Leeds Gypsies and Travellers: Then and Now
In the Victorian splendour of Leeds Central Library, an exhibition of photographs, everyday and historical items and video was presented at the end of May 2010, in time for the following month’s Gypsy Roma Traveller History Month. By Jodie Matthews
Gypsies and Travellers have long associations with Leeds, dating back to the sixteenth century, yet their voices have been, as in the rest of Europe and the UK, marginalised. This exhibition is part of the wider movement to rectify that situation, valuing and educating people about the rich history of Gypsies and Travellers in Yorkshire and further afield.
One of the most striking aspects of this exhibition was the way in which it promoted the idea of Gypsies and Travellers speaking for themselves, rather than through non-Gypsy or Traveller professionals, politicians and academics. One might have expected to find interpretive panels explaining in detail the use of a kettle prop, or the outdoor washbasin, or paragraphs from historians or Gypsy lorists about culture and tradition. Here, this was kept to a minimum. At the entrance was a simple timeline of Gypsy and Traveller history in Britain, a panel more specifically about Yorkshire (and, in particular Lee Gap Fair), and a panel about the need for and purpose of Gypsy Roma Traveller History Month.
While visitors took in the exhibition, a screen showed interviews with four women, and a piece about visitors to Lee Gap Fair. Amanda Reed, Mary Lowther, Winnie Mahoney and Eileen Hanrahan spoke frankly about their families’ lives, their memories, the changes in Gypsy and Traveller culture, the prejudice they had encountered, and their expectations for the future.
Photographs, old and more recent, were displayed in sections about fairs, accommodation, and culture and tradition. One corner was devoted to family albums, a rare way of curating images of this kind. This section, rather than rely on the themes people usually associate with Gypsy and Traveller culture (albeit culturally distinctive and celebrated) were eschewed in favour of allowing the past to emerge via the faces and scenes captured for family remembrance, because the people as well as their activities and appearance were cherished. In other words, these family pictures were taken and kept hold of for Gypsies and Travellers themselves, rather than because outsiders wanted a peek at their culture. Those of us who are not Gypsies and Travellers are lucky to be able to share them briefly in exhibition spaces like this.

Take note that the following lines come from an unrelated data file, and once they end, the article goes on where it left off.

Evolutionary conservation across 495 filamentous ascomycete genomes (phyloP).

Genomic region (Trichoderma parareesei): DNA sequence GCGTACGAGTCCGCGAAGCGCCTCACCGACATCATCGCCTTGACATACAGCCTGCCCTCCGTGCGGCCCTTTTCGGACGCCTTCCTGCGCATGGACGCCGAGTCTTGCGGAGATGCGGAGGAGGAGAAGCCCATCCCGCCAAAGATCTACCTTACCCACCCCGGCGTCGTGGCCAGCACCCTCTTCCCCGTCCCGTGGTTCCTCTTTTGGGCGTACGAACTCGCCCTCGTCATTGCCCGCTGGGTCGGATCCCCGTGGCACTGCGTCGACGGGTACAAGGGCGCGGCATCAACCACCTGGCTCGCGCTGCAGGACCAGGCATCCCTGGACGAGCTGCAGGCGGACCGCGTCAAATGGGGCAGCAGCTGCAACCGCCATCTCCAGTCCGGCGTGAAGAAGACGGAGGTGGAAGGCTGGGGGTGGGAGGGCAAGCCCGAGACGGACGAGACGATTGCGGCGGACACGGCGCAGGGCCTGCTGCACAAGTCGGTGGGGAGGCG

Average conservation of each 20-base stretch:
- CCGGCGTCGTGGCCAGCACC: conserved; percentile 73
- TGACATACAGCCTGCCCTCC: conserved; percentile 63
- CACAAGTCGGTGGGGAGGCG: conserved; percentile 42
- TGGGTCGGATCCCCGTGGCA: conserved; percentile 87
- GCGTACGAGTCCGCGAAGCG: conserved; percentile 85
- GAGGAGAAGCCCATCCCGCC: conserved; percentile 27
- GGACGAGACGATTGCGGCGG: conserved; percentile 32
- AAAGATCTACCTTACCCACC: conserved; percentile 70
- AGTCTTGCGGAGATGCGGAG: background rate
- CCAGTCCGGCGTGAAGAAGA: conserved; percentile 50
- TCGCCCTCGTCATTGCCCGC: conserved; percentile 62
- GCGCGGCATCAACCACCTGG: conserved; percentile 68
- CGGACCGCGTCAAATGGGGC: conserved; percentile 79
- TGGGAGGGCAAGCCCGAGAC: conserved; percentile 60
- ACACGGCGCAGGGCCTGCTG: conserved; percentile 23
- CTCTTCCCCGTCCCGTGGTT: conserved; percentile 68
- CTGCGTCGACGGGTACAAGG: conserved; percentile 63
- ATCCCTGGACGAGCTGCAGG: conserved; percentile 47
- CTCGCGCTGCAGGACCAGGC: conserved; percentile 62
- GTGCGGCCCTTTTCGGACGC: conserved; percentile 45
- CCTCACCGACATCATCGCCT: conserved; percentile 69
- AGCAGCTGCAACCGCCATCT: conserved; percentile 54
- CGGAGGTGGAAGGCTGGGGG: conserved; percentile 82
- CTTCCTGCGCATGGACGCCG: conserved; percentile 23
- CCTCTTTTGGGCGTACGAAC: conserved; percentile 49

Pictures created by children at GATE (Leeds Gypsy and Traveller Exchange) were also on display, showing a pride in that organisation and in Gypsy identity. Another eye-catching section was the photographs of young Travellers, teenagers and pre-teens who like many others in the UK love Cheryl Cole and their phones, but also enjoy going to fairs with their families, and to missions and conventions.
The exhibition was small yet bold. It was accessible and diverse. By bringing history to light but also exploring local Gypsy and Traveller culture today, a sense of continuity but also adaptation were put clearly on display.